AfterDawn: Tech news

Fingerprinting P2P files

Written by Petteri Pyyny (Google+) @ 20 Feb 2003 12:43 User comments (12)

A company called Audible Magic has launched a product to fight against illegal file-swapping in similiar manner that now-defunct Napster tried to implement in its final days.
Company develops a product that will sit in ISP's, school's or company's network and actually analyzes the P2P traffic that flows through the network, comparing the file details -- not just filenames, but the actual content of the files -- against a database that contains lists of illegal files and blocks the transfer if such file is found in the traffic flow.

Problems with this type of products are obvious: so-called "false positives" that mean that totally legal file has the same characteristics as the illegal file and can't therefor be transferred at all. Other problem is that if such mechanism will find its way to ISPs, it is 100% certain that P2P developers will start encrypting the files transferred in the P2P networks, making the product useless immediately.


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12 user comments

120.2.2003 16:42

They better find a way to crack this.

I like Troma.

220.2.2003 17:00

Ah thats not the end of p2p at all!! I wouldn't worry about that. Like it said in the last paragraph, if the files are encryted then this is useless!

322.2.2003 1:50

This is simply a way of asking the P2P networks to start encrypting their file transfers. Once this happens, they can forget about tracking trying to track whos hosting copyright music. If the music Industry don't find a proper way of getting people to switch back to purchasing music, e.g. knocking down CD prices rather than scaring away its customers, then they can expect layoffs, further sale losses, etc., kind of what like Sony are currently facing.

422.2.2003 20:19

Music and Movies that's the problem. Music is priced way too high, while Movies(namely DVDs) come out with different ones. I'd rather have a dvd once without paying for it than having to decide between director's cut with bonus stuff than a regular cut with a lot of commentaries.

I like Troma.

523.2.2003 11:15

can dvd x copy create a film on a blank dvd that is saved in mpeg format on a computer's hard drive from off the internet?

624.2.2003 9:46

Stebird - how does that relate to fingerprinting P2P files? And no, it can''s designed to back up movies only. Use Nero to do that...

724.2.2003 10:47

Could not agree more with SeanByrne. For each action, there is a reaction. MPAA, RIAA and derivatives would better start understanding this simple principle.

824.2.2003 15:09

It's all BS ......just how is the music/movie industry going to make ISP's from all over the world install this tracking software in the first place? Before we even get to encryption!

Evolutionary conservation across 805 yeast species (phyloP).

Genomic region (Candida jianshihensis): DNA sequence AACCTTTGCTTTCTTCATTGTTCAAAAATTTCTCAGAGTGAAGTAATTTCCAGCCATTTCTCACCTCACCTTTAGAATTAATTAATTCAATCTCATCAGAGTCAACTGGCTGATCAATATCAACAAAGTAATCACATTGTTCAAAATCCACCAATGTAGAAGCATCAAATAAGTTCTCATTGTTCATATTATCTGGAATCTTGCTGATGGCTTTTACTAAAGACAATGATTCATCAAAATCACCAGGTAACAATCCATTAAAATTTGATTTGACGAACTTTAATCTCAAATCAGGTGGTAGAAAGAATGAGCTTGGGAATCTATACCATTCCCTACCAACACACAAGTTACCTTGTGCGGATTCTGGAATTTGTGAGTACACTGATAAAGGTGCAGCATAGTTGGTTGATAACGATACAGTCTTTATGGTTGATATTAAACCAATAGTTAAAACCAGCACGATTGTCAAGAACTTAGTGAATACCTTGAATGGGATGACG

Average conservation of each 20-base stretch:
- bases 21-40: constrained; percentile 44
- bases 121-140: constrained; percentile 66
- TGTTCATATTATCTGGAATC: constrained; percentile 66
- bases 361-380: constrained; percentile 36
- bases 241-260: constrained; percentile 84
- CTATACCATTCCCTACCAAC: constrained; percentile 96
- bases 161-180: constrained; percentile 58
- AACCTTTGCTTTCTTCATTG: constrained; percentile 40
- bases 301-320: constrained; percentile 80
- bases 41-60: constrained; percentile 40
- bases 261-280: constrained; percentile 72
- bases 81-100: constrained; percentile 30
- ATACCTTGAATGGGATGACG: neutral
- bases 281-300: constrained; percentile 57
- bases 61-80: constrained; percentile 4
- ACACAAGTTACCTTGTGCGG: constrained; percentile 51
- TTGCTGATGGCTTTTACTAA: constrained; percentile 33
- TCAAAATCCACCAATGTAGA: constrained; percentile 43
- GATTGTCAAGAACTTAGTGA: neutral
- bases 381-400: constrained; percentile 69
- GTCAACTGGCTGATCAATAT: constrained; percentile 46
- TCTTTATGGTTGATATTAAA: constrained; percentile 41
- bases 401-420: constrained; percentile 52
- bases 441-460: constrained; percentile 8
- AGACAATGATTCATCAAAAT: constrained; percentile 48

925.2.2003 2:49

Not only that, but also think in how easy would be to add encryption capabilities to p2p software, because only the file names and the keywords in the searches would need to be encrypted, actually. The contents, i.e., the peer to peer transfers themselves, wouldn't need to be encrypted, saving computing time, while ISP's would be shamely overloaded trying to track them out. Why not creating a database of hashcodes of known illegal binary streams of data to be able of detecting suspicious transfers? Well, even if we assume that this would be an efficient approach (it actually wouldn't, because of the eventual false-positives mentioned above) let's think in the unlimited range of ways available for encoding a file. I can encode a mp3 at 128, 160, 192 kpbs or any other bitrate, even variable, I can use joint stereo or not, I can do it with lame, musicmatch, eac, I can not use mp3 encoding at all, but ogg, mp4 or wma instead, and so on. The same thing applies to video files, but in an even more complex fashion. After that, I can compress and/or encode the "filez" using ZIP, ACE, RAR, PGP, or even my own brand new algorythm and then share the encoded stuff all over the net without being noticed. The suggested software wouldn't be able of detecting anything so far, just overwhelm the ISP (the crazy enough ISP to install such a resources-killing-machine). The point is the music and movies industries have the ultimate solution for this problem in the palm of their hands, but they are very short-sighted. Here are some free clues for your income levels to rise, dear friends at RIAA and MPAA: 1.- Stop wasting money in trying to ass-f*ck us, customers! 2.- Decrease the prices to something reasonable! 3.- Stop bugging us with zillions of releases of the same album/movie! 4.- We are not criminals, we are just sick and tired of your obsolete commercial policy! Have I said before this is one of my favourite topics? :)

This message has been edited since its posting. Latest edit was made on 25 Feb 2003 @ 3:05

"You know, it seems that quotes on the internet are becoming less and less reliable." -Abraham Lincoln.

1025.2.2003 8:34

Dali, good points! I'm with you 100% Has anyone seen a recent breakdown of where the cost of a CD or DVD goes? I'm just curious where the majority of the money goes...

1125.2.2003 9:10

Thanks, TLH2. So, you also think I should become a member, don't you? Just kidding. It's easy to figure out where does that money go. It's required to pay their lawyers. You know, they need to sue (it must be really addictive), and trials are expensive!

1225.2.2003 16:43

What a distorted, cynical view of the industry you have........ I'm with you all the way!

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